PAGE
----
My dad never used all his vacation time.
When he did take a day off, he’d often work remotely from wherever we were, bringing his clunky ’90s business laptop to the lake, or taking a call in the minivan.
That kind of attitude around work, and around time off, rubbed off on me. I know I’m supposed to use all my paid time off. It’s an earned benefit, and it’s there for a reason.
But when it comes to actually requesting time off, I can’t help but feel guilty.
I’ll take a day here or a day there when I need to. But over the past two years, I took only about 7 days total off of work, and never consecutively.
I’m not the only one doing this. According to a report from the U.S. Travel Association and Project: Time Off, 52 percent of American workers had unused vacation days in 2017.
The average American private sector worker gets just 10 days off a year. And we’re one of the few countries that doesn’t require employers to offer paid time off. (A quarter of Americans don’t have any paid days off at all).
Millennials are workaholics. But there are real reasons to use those days off — all of them — if you’re lucky enough to have them.
This can be a hard pill to swallow, but if you’re not using all your PTO days, especially those that don’t carry over year-to-year, you’re dumping money down the drain.
“Would you not accept your full paycheck? Would you give a little back and say ‘I don’t need this much?’” clinical psychologist Karin Lawson said. “If your boss is having difficulty with your work-life balance, that’s their struggle. Don’t make their issue your issue.”
This is especially good to remember if you’re employed in a “workaholic” environment, where other people aren’t taking vacations, either.
If you’re not using it, you’re not being very business savvy.
According to the same U.S. Travel Association study, most managers believe using time off is important.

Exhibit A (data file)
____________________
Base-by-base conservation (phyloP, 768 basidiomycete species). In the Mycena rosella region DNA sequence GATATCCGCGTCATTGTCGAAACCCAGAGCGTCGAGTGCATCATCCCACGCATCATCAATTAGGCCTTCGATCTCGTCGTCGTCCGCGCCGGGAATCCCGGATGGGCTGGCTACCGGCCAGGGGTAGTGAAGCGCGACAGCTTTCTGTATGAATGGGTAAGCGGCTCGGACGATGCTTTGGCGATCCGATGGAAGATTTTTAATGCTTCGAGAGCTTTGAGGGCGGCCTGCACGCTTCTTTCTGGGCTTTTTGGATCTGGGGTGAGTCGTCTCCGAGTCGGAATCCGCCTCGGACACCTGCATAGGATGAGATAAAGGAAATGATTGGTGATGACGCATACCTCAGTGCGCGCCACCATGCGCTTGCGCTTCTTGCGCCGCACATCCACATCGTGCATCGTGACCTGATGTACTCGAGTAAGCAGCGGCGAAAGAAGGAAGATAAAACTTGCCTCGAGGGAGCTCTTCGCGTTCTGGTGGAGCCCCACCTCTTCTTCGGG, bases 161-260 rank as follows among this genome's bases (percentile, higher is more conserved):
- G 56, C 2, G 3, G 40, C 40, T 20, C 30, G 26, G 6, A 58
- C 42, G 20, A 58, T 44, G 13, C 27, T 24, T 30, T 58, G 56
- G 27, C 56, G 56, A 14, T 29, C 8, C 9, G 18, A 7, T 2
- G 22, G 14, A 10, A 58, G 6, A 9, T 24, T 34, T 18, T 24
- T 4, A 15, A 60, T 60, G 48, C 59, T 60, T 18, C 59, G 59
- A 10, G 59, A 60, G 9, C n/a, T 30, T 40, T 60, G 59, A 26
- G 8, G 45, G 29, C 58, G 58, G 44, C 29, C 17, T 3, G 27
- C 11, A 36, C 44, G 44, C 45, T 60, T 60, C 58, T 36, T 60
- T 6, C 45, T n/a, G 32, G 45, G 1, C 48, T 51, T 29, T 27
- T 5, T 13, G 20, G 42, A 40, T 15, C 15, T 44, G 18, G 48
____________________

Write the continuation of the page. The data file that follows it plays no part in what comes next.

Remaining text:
But the message seems to get lost in translation: according to the study, “67 percent of employees said they heard either nothing, mixed messages, or negative messages about taking vacation time.”
Some call this “vacation shaming,” where overwhelming workloads and offhanded remarks from coworkers and management discourage folks from taking all their earned days.
It’s why most of those companies offering unlimited paid time off are too good to be true (most workers with this benefit actually use fewer days).
Aside from the fact that paid time off is something you’ve earned and deserve, it’s also just really good for you.
“People often misunderstand that if they work more they’ll be better at their job,” Lawson said. “Burnout actually doesn’t help us with efficiency or effectiveness or creativity; it hurts it. Similar to sleep, time away allows work-related tasks to continue to percolate in the back of our minds (out of our consciousness), which can often lead to better solutions.”
It’s like how you think of all your good ideas when you’re in the shower. An idle mind can be a good thing.
According to the Project: Time Off report, workers who took all their time off were happier with their health, relationships, company and career.
Research shows that taking time off increases your chances of getting a promotion, and can make you happy and more productive.
That comes with a caveat. Some vacations — particularly ones with lots of high-stress travel — can actually make you more stressed, or not reduce stress at all.
That’s a good reason to not just take time off when you’re going out of town, but to also take time for a staycation every once in a while.
“Some people feel they should only take PTO if they are going on a proper holiday,” clinical psychologist Tricia Wolanin said. “We feel staycations aren’t worthy of using PTO, but we need to take advantage of these days off. There is no reason to feel guilty. Taking time off, whether at home or on vacation, refuels and restores us.”
Project: Time Off says workers have been taking fewer days off every year since 2000, and millennials have latched onto that trend. They’re more likely to shame their coworkers for going on vacation, and more likely to say they’re serious about it.
They’re also more likely to say they’re worried to take their own vacation time, for fear they’ll lose their jobs.
The good news: millennial managers are more likely to believe that time off is good for their workers.
So in an age of what some say is generational burnout, managers can help lead the way to a healthier work culture.
Gretchen has reported on the criminal justice system in rural Minnesota and covered everything from politics to millennial truck drivers for Wisconsin Public Radio. She is passionate about public media as a public service. She’s also into music and really good coffee. Follow her on Twitter @gretch_brown.